Late (31–120 days) $1.87 $1,854 43.4% $2.17 $5,328
Without Loan Status $1.89 $3,185 118.6% $2.99 $15,414

In aggregate without considering the loan status at listing, the maximum gains and break-even is achieved at ask price of $1.89 and $2.99 respectively. Buyers on secondary market could implement a strategy to purchase all notes at or below these ask prices without considering the loan status of such notes.

Based on the projected portfolio size listed in table above, it appears that low priced notes with loan status of Current and Late (31–120 days) are the only ones with enough volume on the secondary market.

Key Takeaways

  • Purchasing low priced notes may be a viable strategy for buyers on secondary market although it will be difficult to deploy a significant amount of capital with this strategy.
  • Low priced notes with loan status of Current and Late (31–120 days) listed on secondary market offer higher volume than that with loan status of In Grace Period and Late (16–30 days).
  • Such strategy implemented on secondary market can offer outsized gains compared to primary platform.

Comments: (5)

Luke R | Thursday March 12, 2015, 11:11 am

This is very interesting stuff, definitely something that I will be looking into a bit more once I open up my Folio trading account. I might not be interpreting the data correctly, but I'm a bit confused why the breakeven point for the current loans would be so low. I'm actually surprised that there would be any current loans listed under $11, given their expected value. Wouldn't it also be extremely profitable to buy these current loans at even <$20 or am I missing something?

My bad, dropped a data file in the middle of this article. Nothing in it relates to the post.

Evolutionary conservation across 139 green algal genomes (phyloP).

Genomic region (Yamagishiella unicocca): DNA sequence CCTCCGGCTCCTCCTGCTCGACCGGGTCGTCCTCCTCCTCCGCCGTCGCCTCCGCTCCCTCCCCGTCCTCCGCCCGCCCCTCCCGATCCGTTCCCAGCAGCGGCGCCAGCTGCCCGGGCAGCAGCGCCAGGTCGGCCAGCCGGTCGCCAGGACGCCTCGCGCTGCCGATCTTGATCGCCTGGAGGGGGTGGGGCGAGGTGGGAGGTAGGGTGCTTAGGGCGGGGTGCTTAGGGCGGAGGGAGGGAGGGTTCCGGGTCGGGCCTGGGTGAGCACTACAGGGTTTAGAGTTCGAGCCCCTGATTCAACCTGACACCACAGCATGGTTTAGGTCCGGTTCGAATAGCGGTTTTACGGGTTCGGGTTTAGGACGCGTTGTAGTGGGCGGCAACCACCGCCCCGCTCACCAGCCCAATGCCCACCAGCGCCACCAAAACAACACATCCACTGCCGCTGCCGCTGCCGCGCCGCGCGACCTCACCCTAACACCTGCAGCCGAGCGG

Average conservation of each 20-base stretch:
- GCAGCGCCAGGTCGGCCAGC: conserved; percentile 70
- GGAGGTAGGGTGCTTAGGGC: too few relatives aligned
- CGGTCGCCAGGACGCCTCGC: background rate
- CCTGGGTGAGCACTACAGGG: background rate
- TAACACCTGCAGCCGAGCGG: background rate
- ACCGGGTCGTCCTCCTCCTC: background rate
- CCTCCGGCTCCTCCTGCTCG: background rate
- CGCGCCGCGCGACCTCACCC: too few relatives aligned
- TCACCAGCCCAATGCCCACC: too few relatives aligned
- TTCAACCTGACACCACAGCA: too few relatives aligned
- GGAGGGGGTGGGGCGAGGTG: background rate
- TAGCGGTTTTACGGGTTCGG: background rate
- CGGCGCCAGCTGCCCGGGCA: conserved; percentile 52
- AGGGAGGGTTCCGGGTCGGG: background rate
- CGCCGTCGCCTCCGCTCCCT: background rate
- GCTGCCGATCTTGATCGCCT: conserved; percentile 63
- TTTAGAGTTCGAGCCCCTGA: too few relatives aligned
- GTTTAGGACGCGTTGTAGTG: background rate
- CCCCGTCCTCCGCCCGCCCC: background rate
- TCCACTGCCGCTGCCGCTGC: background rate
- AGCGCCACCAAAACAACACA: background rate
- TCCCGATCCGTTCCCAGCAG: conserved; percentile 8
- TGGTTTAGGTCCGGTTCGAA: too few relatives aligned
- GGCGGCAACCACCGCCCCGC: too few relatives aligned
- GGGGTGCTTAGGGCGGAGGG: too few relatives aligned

Thanks for the great analysis

Anil Gupta | Thursday March 12, 2015, 2:20 pm

Luke,

The gains/losses used in the analysis are realized gains/losses after listing. Also the time period is between listing date for the note and end of the year, i.e. short time period. Both these factors will favor the loans that have completely settled rather than the loans that repay over multi-year period.

Most low priced current notes tend to be the ones that have small outstanding principal remaining on the note, i.e. older vintage or borrower aggressively paying down the loan ahead of schedule.

I have plans to cover other trading strategies in future blog posts. I will include your strategy of purchasing current loans priced under $20.

Thanks for your comment.

Anil

Alex | Tuesday May 12, 2015, 4:15 am

How are you defining realized gains/losses here?

Anil Gupta | Tuesday May 12, 2015, 7:33 pm

@Alex, the gains/losses are based on the payments received after the note was listed on secondary platforms.

Keven Wang | Friday December 25, 2015, 1:22 am

@Anil thanks for the insightful article.

Newbie here. You mentioned that "the gains/losses are based on the payments received after the note was listed on secondary platforms". However, on LendingClub Folio, the notes will be taken off the market once payment is in process. How would you receive the payment after a note is listed?